A physicist can reasonably infer a proton’s size from the “charge radius”—roughly the averaged spatial extent of quark orbits inside. This quantity is probed in slightly different ways by electrons and muons (another sort of fundamental particle), when you probe their orbital configurations as they form “bound states” with the proton—atomic hydrogen in the case of electrons, muonic hydrogen in the case of muons. Because muons are about 200 times heavier than electrons, their lowest energy orbital configurations are much more tightly bound around the proton than are electrons in atomic hydrogen. Consequently, the differences in the energies of various orbitals in muonic hydrogen are much more sensitive to the proton’s size as well as being more “high pitched” than that of regular atomic hydrogen. 

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In other words, similar to how plucking a guitar string at a given tension produces a much higher note were we to fret it open, or at 1/200th its open length, the typical frequencies of the radiation emitted by transitions in muonic hydrogen are about 200 times higher than that in atomic hydrogen. These frequencies relate to something called the Rydberg constant—the tension of the guitar string in the analogy—which appears to be one of the potentially more significant sources of uncertainty proton size-wise. Orbital energy levels depend on both this constant and the charge radius of the proton.

Proton-size measurements didn’t conflict for decades. Different methods—like measuring the radius by observing electrons orbit within hydrogen atoms, or by scattering energetic electrons off of unbound protons—had converged on a value of 0.875 (give or take 0.006) femtometers. That’s a little less than a trillionth of a millimeter. That convergence was disrupted in 2010, when a paper came out titled, “The size of the proton.” As the researchers reported, measurements involving orbital configurations in muonic hydrogen returned a value of 0.842, give or take 0.001 femtometers. This may not seem like much of a difference, but it’s the accompanying error bars that matter. The measurements are, individually, so precise that their disagreement is over seven standard deviations—there is less than one in about a trillion chance that the discrepancy could be a statistical fluke.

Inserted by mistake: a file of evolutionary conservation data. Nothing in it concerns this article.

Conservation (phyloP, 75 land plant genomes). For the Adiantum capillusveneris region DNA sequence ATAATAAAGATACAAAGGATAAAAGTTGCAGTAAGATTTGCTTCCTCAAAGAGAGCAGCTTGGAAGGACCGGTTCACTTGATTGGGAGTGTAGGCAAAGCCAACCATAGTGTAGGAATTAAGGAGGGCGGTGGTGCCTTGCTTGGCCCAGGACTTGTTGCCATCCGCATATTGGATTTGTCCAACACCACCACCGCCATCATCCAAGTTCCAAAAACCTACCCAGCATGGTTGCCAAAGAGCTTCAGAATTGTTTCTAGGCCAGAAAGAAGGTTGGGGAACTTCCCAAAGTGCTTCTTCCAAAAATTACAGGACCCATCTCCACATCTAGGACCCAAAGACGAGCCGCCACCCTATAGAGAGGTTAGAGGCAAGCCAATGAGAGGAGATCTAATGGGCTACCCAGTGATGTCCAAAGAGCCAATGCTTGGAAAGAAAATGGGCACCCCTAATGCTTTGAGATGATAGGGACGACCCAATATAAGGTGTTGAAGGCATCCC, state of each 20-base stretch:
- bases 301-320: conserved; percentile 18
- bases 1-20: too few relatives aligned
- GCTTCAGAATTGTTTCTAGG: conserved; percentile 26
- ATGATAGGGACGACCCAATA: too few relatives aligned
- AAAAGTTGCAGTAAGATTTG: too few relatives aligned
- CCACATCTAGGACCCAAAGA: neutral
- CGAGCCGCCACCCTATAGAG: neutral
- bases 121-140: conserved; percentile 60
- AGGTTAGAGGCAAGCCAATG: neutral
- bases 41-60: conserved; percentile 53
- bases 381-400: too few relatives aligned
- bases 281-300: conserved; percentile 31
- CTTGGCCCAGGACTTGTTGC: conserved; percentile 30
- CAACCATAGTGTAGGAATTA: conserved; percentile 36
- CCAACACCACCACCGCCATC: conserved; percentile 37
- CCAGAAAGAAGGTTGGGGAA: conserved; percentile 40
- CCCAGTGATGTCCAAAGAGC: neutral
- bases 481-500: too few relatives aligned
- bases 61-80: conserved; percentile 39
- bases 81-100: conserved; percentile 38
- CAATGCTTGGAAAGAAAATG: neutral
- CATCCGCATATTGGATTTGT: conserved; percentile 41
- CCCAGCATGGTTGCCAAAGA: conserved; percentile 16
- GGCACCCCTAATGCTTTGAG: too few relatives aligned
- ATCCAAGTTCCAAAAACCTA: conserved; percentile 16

There are only two possibilities for the anomalous result if the equipment used in the experiments and their calibrations all check out after careful scrutiny. Either some combination of physical constants, which researchers assume in order to experimentally infer the proton charge radius, isn’t known as accurately as we thought, or there is something different about the way muons interact with protons, compared to electrons, that renders particle physics incomplete.

The latter possibility, if substantiated, would, of course, cause a flurry of excitement among theoretical physicists to say the least, as it could imply the existence of new forces and particles. Not only would it reshape our understanding of the universe, it would represent a throwback to the days when physicists discovered particles (such as the muon itself) using equipment that could fit on a proverbial tabletop.